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Authors Chavarria, MR; Wherley, B; Jessup, R; Chandra, A
Author Full Name Chavarria, Manuel R.; Wherley, Benjamin; Jessup, Russell; Chandra, Ambika
Title Leaf anatomical responses and chemical composition of warm-season turfgrasses to increasing salinityy
Source CURRENT PLANT BIOLOGY
Language English
Document Type Article
Author Keywords Scanning electron microscopy; Energy dispersive spectroscopy; Salinity stress; Ion excretion; Warm-season; Turfgrasses
Keywords Plus IRRIGATION; WATER
Abstract As population growth and demands for potable water increase, use of low-quality or effluent sources of irrigation is becoming more prevalent. Because these water sources often contain elevated levels of dissolved salts, turfgrasses must increasingly possess mechanisms for coping with salinity stress. The objectives of this research were to utilize Scanning Electron Microscopy (SEM) combined with Energy Dispersive X-ray Spectroscopy (EDS) to explore and characterize anatomical and physiological responses of four salinity-tolerant cultivars/experimental lines of warm-season turfgrass species including bermudagrass (Cynodon ssp.), zoysiagrass (Zoysia ssp.), St. Augustinegrass (Stenotaphrum secundatum), and seashore paspalum (Paspalum vaginatum) to salinity stress. Grasses were grown in the greenhouse under two levels of salinity stress (control = 2.5 and 30 dSm(-1)) prior to examination of adaxial and cross-sectional leaf surfaces using SEM and EDS. St. Augustinegrass leaf anatomy did not differ between control and elevated salinity. In bermudagrass, salt glands were observed at the 30 dSm(-1) salinity level, however, none were detected at the 2.5 dSm(-1) level. Zoysiagrass appeared to possess constitutive salt gland development, which although were present under 2.5 dSm(-1) salinity, noticeably increased in density with increasing salinity. Seashore paspalum did not possess salt glands, but rather, exhibited bladder-like structures, in which EDS detected high levels of Na following salinity stress. These findings highlight differences in anatomical responses to salinity stress among warm-season turfgrass species. The information may aid breeders and physiologists in developing a more comprehensive understanding of warm-season turfgrass anatomical responses to salinity stress.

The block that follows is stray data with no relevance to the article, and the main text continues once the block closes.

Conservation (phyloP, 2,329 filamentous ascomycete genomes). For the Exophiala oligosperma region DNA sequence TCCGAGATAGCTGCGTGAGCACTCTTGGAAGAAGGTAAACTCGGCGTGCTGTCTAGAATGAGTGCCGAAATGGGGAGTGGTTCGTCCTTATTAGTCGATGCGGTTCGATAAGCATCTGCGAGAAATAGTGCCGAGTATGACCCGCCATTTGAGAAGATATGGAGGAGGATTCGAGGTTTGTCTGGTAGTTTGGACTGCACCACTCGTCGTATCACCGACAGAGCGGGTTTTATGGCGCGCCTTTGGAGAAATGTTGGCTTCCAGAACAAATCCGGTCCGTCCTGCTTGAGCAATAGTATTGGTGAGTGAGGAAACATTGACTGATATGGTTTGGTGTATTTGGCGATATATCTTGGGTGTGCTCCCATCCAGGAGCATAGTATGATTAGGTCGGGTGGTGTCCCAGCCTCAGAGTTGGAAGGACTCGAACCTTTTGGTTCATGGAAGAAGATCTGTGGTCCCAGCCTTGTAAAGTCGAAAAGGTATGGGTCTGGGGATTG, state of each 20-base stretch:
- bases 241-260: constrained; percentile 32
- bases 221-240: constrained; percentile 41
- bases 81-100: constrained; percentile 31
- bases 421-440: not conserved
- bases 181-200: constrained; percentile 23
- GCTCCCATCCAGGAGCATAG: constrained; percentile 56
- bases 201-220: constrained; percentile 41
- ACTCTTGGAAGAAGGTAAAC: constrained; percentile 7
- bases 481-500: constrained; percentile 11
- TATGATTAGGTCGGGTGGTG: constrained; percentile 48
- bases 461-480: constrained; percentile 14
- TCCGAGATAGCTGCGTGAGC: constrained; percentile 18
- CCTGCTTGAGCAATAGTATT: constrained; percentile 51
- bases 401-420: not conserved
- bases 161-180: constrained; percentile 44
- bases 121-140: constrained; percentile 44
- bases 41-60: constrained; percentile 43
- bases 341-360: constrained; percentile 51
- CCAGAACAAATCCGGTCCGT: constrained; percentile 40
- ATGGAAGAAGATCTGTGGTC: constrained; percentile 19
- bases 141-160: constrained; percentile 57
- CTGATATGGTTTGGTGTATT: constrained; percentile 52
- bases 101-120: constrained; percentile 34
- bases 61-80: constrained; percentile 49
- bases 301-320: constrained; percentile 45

Author Address [Chavarria, Manuel R.; Wherley, Benjamin; Jessup, Russell] Texas A&M Univ, Dept Soil & Crop Sci, College Stn, TX 77843 USA; [Chandra, Ambika] Texas A&M AgriLife Res Ctr, Dallas, TX 75252 USA; [Chavarria, Manuel R.] Olds Coll, Prairie Turfgrass Res Ctr, Calgary, AB T4H 1R6, Canada
Reprint Address Chavarria, MR (corresponding author), Texas A&M Univ, Dept Soil & Crop Sci, College Stn, TX 77843 USA.; Chavarria, MR (corresponding author), Olds Coll, Prairie Turfgrass Res Ctr, Calgary, AB T4H 1R6, Canada.
E-mail Address mchavarria@oldscollega.ca
Funding Agency and Grant Number U.S. Department of Agriculture, National Institute for Food and Agriculture Specialty Crops Research Initiative [2010-51181-21064]
Funding Text This work was funded through support from the U.S. Department of Agriculture, National Institute for Food and Agriculture Specialty Crops Research Initiative under award no. 2010-51181-21064
Times Cited 1
Total Times Cited Count (WoS, BCI, and CSCD) 1
Publisher ELSEVIER
Publisher City AMSTERDAM
Publisher Address RADARWEG 29, 1043 NX AMSTERDAM, NETHERLANDS
29-Character Source Abbreviation CURR PLANT BIOL
ISO Source Abbreviation Curr. Plant Biol.
Publication Date JUN
Year Published 2020
Volume 22
Article Number 100147
Digital Object Identifier (DOI) 10.1016/j.cpb.2020.100147
Page Count 8
Web of Science Category Plant Sciences
Subject Category Plant Sciences
Document Delivery Number LT3DO
Unique Article Identifier WOS:000536951200002
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